Winstone Limited was taken over by Brierley Investments in 1984 who onsold to Fletcher Challenge four years later. Marire's seven-decade association with the family ended in 1988, around the time Frank M. Winstone Merchants Limited ceased trading under the family name. Subsequently, exterior doors were added to the south wall of a reworked kitchen that incorporated the former maid's room. The ground floor bathroom was redesigned and a new ceiling was provided in the back hall. The house was featured as a significant work of architect William Gummer in a 1990 history of New Zealand architecture. Marire remains in use as a private residence.
Marire is located to the east of Manukau Road and Green Lane West shopping centre in south Epsom. Epsom is an inner suburb of Auckland, lying to the south of the city centre. The site lies immediately to the south of the Green Lane hospital campus. Claude Road is a cul-da-sac to the west of a large open space formed by Cornwall Park and One Tree Hill Domain. The park encompasses the extensive earthwork remains of the pa at Maungakiekie, and also contains structures associated with John Logan Campbell - the 'Father of Auckland'. The latter include Acacia Cottage (Record no. 525, Category I historic place) and the One Tree Hill Obelisk (Record no. 4601, Category I historic place).
Other surviving components of the historical landscape in south Epsom include St Andrews Anglican Church (Record no. 116, Category I historic place), the nineteenth-century Costley Home for the Aged Poor and later buildings comprising part of the Green Lane Hospital on Green Lane West, and an Art Deco-influenced electricity substation at The Drive. Other notable residences in the near vicinity of Marire are the mid-1920s Arts and Crafts-style former Whittome House adjoining the intersection of Gardner Road and Emerald Street, and an Edwardian corner bay villa (the former Ker House) in Emerald Street.
The south side of Claude Road is characterised by large homes on well-established sites fronting a thoroughfare lined by mature street trees. At the east termination of the carriageway, a track leads to a stile over the drystone boundary wall with Cornwall Park.
Marire occupies its original three-lot land parcel, a site that slopes up to the south and east. The residence is largely screened from view by a tall hedge and mature vegetation. The entrance off the south side of the cul-de-sac is denoted by a pair of tall brick piers, each with a timber pergola top. Each pier has been reinstated on separate occasions, but reproduces the original design re-using the original bricks.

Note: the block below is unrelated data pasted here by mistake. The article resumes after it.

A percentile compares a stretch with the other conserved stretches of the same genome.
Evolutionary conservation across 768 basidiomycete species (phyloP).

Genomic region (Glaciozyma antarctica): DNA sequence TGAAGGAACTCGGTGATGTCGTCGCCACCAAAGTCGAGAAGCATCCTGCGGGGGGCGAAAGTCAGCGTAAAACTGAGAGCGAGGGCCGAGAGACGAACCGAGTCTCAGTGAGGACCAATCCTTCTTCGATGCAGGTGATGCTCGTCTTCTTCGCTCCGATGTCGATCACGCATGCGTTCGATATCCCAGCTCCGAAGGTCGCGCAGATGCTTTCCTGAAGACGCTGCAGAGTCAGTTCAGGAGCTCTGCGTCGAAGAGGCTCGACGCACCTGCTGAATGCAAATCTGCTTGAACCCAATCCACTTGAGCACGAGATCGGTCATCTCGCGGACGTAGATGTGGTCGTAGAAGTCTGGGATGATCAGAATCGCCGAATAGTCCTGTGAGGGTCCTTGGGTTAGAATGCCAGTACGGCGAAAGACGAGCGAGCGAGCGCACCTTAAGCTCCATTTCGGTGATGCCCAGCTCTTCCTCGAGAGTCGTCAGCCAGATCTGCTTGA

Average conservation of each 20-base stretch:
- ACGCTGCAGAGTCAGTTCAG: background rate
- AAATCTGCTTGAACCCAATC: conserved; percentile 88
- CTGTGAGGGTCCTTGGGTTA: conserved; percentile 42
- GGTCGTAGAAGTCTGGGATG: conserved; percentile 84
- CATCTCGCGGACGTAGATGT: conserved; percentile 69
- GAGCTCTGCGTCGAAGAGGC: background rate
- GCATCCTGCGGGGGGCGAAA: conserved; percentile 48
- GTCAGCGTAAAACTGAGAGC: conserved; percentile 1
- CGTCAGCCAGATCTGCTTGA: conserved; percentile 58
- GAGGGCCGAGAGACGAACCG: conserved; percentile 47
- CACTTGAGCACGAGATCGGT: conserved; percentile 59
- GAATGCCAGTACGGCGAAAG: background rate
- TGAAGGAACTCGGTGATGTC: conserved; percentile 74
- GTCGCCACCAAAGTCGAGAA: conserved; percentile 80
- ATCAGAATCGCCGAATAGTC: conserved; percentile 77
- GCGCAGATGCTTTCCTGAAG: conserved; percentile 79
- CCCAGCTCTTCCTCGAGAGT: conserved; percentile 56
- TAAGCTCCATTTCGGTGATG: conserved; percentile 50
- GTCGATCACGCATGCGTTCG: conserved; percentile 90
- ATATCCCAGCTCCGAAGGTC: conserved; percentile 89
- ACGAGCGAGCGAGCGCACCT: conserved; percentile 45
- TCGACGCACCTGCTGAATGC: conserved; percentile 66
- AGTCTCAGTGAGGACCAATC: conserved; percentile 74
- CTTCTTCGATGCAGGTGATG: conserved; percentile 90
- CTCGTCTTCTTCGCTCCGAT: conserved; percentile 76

The residence is located well back from the street and is reached by an asphalt drive that curves through spacious grounds. An open clay-tile drain runs along the eastern edge of the carriageway. The south and east margins of the parking area are defined by creeper-covered stone walls that are believed to be part of the early layout. The grounds to the east are in lawn with trees including a poplar, fig and a pair of phoenix palms, specimens believed to be early plantings. Other well-established trees on the site include pohutukawa and a rimu.
On the upper eastern slopes closer to the house, are low basalt-edged planting beds, a path leading to the rear service court, and a transverse path to an old timber gate to Cornwall Park. Midway along the eastern side yard is a tall close-boarded gate which contains a smaller door within it.
Near the south end of the drive, almost opposite a semi-circular parking area is a pre-1940, single-car, brick garage with a tiled hipped roof and timber doors. It adjoins a well-screened lawn area to the north. To the south is a tennis court. A sizable flat-roofed outbuilding (1960) clad with coloured concrete blocks occupies the southwest corner of the site.
The two and a half-storey residence is located to the south of the parking area. The formal approach consists of a well-designed composition of brick or stone walls, piers and flights of brick steps. The steps of the broader lower section rise to a generously-sized pad with an elegant paved pattern in brick. The steps between the basement garage and front entrance also appear to be an original feature. A creeper, possibly Ficus primula, covers garden walls around the front of the house and portions of the main structure.